Digging Deep to Holy Water

Thoughts on Interspirituality

Recently I’ve been doing independent study at my seminary on individuals (or communities) who find themselves called to stand in more than one religious tradition.  The depth of this kind of multiple engagement runs a spectrum, from the Christian who flirts with Hindu yoga, to the Jew who has taken refuge in the Buddha and practices deeply in both traditions (or any of the countless other scenarios you can imagine!).  I’ve been doing this work, in part, because it’s a reality into which I’ve found myself called.

As a seminarian on track for priesthood in the Episcopal Church, I have also practiced within Zen Buddhism, Islamic Sufism, and Hindu Vedanta.  Sufism and Vedanta continue to be active parts of my personal spiritual life, in addition to my ongoing commitment to Christianity.  I have never “left” one faith for another.  I have, with all of the intellectual and spiritual integrity I can muster, engaged the practices and worldviews of, as well as the tensions and sometimes outright contradictions between, these different faiths.  I have welcomed them all into my soul-wisdom and beauty as well as wounds inflicted one on the other.  This has been my deep delight, as well as a source of pain.  But it is a calling, an act of faith, and something that I couldn’t not do.  I imagine that some of you have been similarly called.  I offer that this type of multiple belonging is an emerging spiritual vocation-a needed adventure of discovery, healing, and transformation for the world.

In the last several years, we have seen a profusion of “interfaith” dialogue and events – a trend set in motion by people from the various traditions who seek to “get to know their neighbor.”  In my experience, this dialogue focuses on learning “the basics” of your neighbor’s religion, finding common ground, and working together for the benefit of society.  It often takes place around interfaith dinners and shared service projects and has been very important foundational work.

At the same time, another conversation has been emerging. Related, but approaching the question of religious diversity from a different angle, this dialogue has been titled interspiritual.  The interspiritual approach enters the conversation at the level of the contemplative traditions of the world’s religions and is concerned much more with spiritual practice and experience than dogmatic formulation.  “How do you pray?” would be a more common question than “What do you believe?” And it would not be unusual if it were then followed by an attempt to experience the prayer for oneself-at which point the dialogue has become internalized.

Historically, the dialogue between religions has happened mostly between individuals-you the Buddhist, and I the Christian, sit down to have a conversation.  Today, however, it is not uncommon to find it happening withinindividuals.  Buddhist and Christian, Hindu and Jew, are realities that converge on the ground of a single soul.  For those of us who are contemplatives, the interspiritual approach offers a helpful language for understanding our encounters with other faiths-especially when we find ourselves being called into one!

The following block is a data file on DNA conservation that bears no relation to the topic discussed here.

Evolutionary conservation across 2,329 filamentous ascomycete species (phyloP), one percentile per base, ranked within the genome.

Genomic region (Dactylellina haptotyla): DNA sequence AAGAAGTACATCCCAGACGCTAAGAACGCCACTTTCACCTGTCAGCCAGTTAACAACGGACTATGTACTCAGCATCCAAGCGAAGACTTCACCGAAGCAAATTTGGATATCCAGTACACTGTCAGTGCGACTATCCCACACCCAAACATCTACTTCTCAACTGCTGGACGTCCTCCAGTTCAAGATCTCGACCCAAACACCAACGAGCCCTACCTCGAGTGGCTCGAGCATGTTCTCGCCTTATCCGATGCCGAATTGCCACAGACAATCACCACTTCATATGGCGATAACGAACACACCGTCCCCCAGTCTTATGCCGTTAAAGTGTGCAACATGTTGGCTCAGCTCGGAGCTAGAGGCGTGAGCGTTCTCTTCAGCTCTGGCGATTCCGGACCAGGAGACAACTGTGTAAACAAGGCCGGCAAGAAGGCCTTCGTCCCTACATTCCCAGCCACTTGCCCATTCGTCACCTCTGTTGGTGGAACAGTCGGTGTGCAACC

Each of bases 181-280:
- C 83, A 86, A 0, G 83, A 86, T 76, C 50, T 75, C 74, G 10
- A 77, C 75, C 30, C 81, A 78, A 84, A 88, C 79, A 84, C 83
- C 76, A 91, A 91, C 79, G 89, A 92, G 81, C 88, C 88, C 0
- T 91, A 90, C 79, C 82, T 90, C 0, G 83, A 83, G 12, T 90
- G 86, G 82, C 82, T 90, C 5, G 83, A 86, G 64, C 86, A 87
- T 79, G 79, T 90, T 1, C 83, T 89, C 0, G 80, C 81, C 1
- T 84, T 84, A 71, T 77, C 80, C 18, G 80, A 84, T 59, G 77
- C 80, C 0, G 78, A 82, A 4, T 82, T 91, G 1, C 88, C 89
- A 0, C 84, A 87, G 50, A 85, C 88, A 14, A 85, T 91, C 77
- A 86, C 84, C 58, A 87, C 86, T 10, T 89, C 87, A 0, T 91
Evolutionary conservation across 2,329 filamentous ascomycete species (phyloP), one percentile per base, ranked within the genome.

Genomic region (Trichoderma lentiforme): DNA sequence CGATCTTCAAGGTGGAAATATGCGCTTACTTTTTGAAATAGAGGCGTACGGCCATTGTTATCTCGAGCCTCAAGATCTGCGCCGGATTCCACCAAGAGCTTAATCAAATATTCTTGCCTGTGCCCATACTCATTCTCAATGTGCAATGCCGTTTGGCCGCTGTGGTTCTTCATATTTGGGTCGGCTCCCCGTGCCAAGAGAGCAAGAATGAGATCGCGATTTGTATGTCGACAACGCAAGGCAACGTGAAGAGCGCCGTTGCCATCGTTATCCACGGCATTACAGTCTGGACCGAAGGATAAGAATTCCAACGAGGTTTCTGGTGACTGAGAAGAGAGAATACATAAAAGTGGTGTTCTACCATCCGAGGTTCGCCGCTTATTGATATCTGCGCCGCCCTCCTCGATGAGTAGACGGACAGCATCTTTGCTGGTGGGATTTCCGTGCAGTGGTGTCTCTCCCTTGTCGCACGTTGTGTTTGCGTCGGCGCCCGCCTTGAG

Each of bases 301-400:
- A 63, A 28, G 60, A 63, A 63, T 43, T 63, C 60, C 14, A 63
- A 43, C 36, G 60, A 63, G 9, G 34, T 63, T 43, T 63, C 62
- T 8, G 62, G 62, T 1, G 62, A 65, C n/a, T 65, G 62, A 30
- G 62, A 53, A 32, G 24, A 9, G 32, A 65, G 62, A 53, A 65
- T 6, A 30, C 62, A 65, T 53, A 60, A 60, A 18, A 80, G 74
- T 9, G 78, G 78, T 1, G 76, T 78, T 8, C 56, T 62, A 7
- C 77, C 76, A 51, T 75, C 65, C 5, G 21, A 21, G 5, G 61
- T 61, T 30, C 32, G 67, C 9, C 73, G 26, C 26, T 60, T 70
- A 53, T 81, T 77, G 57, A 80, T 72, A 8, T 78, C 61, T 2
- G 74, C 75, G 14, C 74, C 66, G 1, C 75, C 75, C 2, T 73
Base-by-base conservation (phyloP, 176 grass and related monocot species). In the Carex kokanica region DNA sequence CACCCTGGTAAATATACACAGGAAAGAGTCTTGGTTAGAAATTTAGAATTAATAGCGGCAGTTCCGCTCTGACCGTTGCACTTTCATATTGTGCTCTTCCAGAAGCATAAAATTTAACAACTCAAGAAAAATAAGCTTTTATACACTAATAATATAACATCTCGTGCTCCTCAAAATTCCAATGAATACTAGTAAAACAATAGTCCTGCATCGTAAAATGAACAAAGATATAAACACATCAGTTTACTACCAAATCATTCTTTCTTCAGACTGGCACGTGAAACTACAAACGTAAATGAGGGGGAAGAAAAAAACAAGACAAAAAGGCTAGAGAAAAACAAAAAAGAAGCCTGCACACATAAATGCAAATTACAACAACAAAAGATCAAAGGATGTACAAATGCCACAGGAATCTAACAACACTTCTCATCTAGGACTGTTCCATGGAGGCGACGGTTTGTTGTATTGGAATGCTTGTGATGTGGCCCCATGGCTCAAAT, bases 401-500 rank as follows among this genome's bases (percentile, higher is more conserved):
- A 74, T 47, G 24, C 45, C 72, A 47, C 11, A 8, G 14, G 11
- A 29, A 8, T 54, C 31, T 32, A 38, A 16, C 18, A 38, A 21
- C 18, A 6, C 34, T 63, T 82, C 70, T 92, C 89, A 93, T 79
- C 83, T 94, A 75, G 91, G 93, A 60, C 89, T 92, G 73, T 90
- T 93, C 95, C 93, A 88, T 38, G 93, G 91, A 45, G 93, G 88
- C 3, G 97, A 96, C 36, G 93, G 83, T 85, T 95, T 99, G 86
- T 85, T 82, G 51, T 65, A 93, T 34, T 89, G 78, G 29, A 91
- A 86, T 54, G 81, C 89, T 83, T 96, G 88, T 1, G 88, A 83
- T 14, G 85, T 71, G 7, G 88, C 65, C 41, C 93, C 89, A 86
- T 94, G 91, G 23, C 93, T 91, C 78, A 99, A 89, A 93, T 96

This approach is also the one that requires the more vulnerable stance-as it not only involves sharing socially or intellectually but opening oneself experientially to the practice (and vision and community) of another tradition.  This requires a deep heart and soul opening-you have to really get naked with another tradition.  It’s about making love.

Roman Catholic monk Wayne Teasdale, who originally coined the term “interspirituality,” intended it in this interiorized and intimate sense.  In his last book, A Monk in the World, he says: “Interspirituality is not a new form of spirituality, or an overarching synthesis of what exists, but a willingness and determination to taste the depth of mystical life in other traditions.”  Interspirituality is not about intellectual learning, but rather experientially tasting the depth.

Deeper religious understanding and reconciliation is much needed in the global society that we are rapidly becoming, and contemplatives are particularly primed to do this work at the deepest level.  But it requires a profound vulnerability and a letting go of old and entrenched dividing lines.  A friend once said to me, “What if we defined our religious identities based on our roots, rather than our boundaries?”  In an emerging spiritual world with no boundaries, we can honor and celebrate our differences, while freely sharing our riches and seeking to touch the depth across old lines.

As many who have found themselves called to a second (or even third) tradition know, this work often grows out of the discovery of a spiritual resonance that doesn’t seem as readily available in one’s original tradition.  Traditional spiritual teachers, however, have often cautioned those who attempt to engage more than one path.  The warning has generally gone something like this: “Other paths may be valid, but if you truly want God, you have to dig one well deep to the water.”  The fear is that multiple belonging will only result in shallow skimming.  Undoubtedly, this can be the case.  But I find myself returning more often to the words a Hindu swami once shared with me: “Matthew, there’s a difference between digging fifteen shallow wells and using fifteen tools to dig one.”  Wherever God is guiding us in this new future, may we all dig deep to holy water.

January 01, 2009 by Matthew Wright
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